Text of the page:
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Can I have an overdraft if I have a Trust Deed?

A Trust Deed could help you if a) you have a significant amount of unsecured debt you can't afford to repay within a reasonable timeframe, and b) you live in Scotland.

The basic idea of a Trust Deed is that you'll repay as much as you can afford towards your unsecured debts every month, and once it's come to a successful end the remaining unsecured debt you can't afford to repay will be written off.

Some people may want to borrow further credit whilst their Trust Deed is in place - but could you have an overdraft if you're on a Trust Deed? The answer is sometimes yes, but only if there's a good reason.

What is a Trust Deed?

A Trust Deed is a legally binding form of insolvency, available exclusively in Scotland. It is available to people with at least £5,000 worth of unsecured debts – or £10,000 worth if they are joint debts.

Once you enter a Protected Trust Deed, you will:

•  Make one affordable payment towards your unsecured debts each month, calculated to fit around your other essential living costs (e.g. rent/mortgage, food and bills)

•  Be legally protected against further demands from your unsecured lenders

•  Be safe from repossession - but you may have to release some equity from your home if you're a homeowner

•  Have any outstanding unsecured debt included in your Trust Deed written off on successful completion.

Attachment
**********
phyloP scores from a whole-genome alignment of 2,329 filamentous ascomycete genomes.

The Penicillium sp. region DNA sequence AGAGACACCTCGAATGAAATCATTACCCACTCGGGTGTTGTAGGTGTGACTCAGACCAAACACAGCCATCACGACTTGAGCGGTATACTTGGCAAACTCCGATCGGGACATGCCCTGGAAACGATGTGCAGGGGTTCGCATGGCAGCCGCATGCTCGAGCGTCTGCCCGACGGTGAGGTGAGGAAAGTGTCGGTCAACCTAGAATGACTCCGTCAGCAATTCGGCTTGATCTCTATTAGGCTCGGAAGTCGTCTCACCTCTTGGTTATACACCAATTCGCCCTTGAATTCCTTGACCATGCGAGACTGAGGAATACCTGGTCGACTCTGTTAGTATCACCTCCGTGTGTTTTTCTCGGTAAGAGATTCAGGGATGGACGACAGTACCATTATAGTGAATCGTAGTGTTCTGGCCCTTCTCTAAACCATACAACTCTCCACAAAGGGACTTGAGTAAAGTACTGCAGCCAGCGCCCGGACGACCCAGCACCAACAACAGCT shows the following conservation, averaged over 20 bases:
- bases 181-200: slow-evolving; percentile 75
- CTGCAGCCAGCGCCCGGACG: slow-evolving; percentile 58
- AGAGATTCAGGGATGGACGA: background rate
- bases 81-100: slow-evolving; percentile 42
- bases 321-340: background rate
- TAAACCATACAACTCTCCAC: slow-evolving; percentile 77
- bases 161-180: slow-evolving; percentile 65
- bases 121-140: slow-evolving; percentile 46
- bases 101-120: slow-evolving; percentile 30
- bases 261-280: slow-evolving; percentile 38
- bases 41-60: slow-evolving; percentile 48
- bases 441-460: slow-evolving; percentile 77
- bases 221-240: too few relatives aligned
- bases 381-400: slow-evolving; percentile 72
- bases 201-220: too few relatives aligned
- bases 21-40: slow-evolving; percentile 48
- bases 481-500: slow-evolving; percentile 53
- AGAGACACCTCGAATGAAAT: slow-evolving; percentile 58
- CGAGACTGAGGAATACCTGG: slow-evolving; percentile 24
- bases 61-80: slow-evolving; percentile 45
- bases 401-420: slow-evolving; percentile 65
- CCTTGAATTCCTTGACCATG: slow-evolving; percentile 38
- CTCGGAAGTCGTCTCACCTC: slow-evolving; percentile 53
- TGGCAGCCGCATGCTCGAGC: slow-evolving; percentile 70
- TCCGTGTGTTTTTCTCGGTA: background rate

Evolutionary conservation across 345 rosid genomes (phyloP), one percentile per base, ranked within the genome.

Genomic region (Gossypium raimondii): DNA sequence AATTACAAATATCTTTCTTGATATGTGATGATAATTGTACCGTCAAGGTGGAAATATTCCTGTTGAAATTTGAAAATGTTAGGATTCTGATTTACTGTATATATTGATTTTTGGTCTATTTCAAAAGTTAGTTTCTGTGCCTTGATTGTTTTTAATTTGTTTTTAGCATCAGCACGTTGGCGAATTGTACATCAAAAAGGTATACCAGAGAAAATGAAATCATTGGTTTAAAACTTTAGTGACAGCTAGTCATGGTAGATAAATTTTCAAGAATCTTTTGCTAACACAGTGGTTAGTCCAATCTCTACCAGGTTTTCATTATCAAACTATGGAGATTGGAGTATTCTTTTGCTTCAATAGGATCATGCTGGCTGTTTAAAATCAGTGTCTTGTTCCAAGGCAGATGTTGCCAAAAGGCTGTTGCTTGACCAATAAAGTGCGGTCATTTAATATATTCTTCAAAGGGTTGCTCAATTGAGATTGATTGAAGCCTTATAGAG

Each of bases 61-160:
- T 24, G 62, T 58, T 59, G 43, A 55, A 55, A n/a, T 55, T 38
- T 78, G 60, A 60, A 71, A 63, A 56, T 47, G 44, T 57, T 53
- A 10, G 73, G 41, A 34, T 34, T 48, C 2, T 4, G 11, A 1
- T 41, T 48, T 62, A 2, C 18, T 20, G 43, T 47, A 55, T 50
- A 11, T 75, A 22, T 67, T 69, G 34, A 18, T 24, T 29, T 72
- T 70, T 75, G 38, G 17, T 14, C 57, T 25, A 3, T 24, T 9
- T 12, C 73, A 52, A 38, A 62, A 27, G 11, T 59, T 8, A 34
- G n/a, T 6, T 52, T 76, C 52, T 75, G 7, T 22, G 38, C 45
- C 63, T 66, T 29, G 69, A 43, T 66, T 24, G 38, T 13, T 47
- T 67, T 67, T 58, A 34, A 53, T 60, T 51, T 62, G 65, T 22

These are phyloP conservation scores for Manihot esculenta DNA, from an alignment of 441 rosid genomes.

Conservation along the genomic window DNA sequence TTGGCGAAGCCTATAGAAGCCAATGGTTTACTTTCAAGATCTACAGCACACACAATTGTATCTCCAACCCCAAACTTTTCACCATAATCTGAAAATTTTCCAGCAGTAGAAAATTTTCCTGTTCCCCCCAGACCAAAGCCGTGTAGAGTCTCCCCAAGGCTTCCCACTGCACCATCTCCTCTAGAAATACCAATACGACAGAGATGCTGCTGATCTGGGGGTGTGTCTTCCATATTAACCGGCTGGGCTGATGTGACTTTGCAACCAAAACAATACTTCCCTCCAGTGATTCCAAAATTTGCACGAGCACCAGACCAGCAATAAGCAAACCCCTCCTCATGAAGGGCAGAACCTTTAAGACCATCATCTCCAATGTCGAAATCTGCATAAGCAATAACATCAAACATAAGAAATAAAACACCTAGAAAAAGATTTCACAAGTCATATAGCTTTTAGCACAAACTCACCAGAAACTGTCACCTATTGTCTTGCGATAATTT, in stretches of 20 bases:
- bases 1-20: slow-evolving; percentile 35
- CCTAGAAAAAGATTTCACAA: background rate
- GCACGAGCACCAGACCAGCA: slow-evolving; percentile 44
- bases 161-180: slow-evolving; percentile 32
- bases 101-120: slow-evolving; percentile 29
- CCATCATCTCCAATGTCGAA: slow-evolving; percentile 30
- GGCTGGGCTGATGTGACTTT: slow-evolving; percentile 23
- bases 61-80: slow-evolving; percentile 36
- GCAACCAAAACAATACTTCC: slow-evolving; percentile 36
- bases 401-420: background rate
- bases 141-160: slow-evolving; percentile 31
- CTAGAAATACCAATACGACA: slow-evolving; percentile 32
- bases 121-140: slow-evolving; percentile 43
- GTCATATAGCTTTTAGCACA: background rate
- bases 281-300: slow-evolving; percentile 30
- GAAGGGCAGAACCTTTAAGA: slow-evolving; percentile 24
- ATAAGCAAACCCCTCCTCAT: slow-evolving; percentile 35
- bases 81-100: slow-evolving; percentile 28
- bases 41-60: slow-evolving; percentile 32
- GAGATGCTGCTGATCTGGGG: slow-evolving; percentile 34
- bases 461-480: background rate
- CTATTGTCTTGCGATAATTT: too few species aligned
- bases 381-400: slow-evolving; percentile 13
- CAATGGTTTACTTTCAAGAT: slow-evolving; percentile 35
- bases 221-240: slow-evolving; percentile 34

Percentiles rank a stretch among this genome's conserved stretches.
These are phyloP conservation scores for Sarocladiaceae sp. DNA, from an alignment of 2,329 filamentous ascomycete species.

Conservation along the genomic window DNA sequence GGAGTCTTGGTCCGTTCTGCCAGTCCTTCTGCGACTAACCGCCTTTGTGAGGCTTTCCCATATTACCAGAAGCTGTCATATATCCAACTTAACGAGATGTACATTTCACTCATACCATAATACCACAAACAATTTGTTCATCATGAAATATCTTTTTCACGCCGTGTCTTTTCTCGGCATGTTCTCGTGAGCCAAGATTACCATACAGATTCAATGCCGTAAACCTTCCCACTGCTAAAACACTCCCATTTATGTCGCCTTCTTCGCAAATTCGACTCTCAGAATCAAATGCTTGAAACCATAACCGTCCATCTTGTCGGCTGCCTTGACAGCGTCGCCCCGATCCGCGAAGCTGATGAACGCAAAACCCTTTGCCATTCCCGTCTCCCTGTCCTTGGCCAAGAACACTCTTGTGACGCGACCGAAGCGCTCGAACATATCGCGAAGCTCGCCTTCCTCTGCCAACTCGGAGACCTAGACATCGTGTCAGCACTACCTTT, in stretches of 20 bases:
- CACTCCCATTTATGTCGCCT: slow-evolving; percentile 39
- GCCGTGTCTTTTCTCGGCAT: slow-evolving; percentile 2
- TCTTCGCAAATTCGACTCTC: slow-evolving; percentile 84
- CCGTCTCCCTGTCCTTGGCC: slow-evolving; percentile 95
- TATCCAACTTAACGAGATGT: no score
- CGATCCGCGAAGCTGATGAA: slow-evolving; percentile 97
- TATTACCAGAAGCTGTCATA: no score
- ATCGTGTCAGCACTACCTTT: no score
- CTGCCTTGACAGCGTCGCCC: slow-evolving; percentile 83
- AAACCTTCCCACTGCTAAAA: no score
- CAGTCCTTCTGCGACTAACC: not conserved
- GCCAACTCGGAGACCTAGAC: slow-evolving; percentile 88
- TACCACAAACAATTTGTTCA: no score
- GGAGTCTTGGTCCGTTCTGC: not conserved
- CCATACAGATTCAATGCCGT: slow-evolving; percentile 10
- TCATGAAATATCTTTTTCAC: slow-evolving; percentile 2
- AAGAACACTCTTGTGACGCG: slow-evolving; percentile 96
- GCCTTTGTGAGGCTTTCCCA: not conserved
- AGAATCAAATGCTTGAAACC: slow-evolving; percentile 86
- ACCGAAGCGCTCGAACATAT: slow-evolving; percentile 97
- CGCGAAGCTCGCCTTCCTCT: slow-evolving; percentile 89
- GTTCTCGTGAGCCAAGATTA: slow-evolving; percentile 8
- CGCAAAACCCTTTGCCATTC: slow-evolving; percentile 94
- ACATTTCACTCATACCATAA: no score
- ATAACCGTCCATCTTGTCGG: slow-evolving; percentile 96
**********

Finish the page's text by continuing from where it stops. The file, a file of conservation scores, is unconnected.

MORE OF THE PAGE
Moreover, a Trust Deed will give you a date you'll be free of your unsecured debts - typically after three years - as long as you stick to all the agreed terms.

You can find out more about Protected Trust Deeds on this page.

Could I get an overdraft whilst a Trust Deed is running?

One of the main downsides of a Trust Deed is that it will affect your credit rating for six years after it starts. As a result, you're likely to have difficulty getting further credit during this time - including an overdraft - and you may be charged more for any credit you do borrow.

However, you can normally borrow up to £500 during a Trust Deed without informing your lenders. If your bank account provider has allowed you to keep your overdraft, you may be able to borrow this way - but you should only do this if you really need the money (e.g. for car repairs).

Besides, many people who've struggled with their debts and have to enter a Trust Deed will decide to avoid further borrowing altogether - in order to improve their finances and avoid getting into similar difficulties again in the future.

Is a Trust Deed right for me?

A Trust Deed is just one of a number of debt approaches available in Scotland - and what situation you're in with your debts will largely determine what approach is most suitable for you.

Speak to one of our advisers today to find out the best next step for your debt problems.

Article Updated 12/12/2013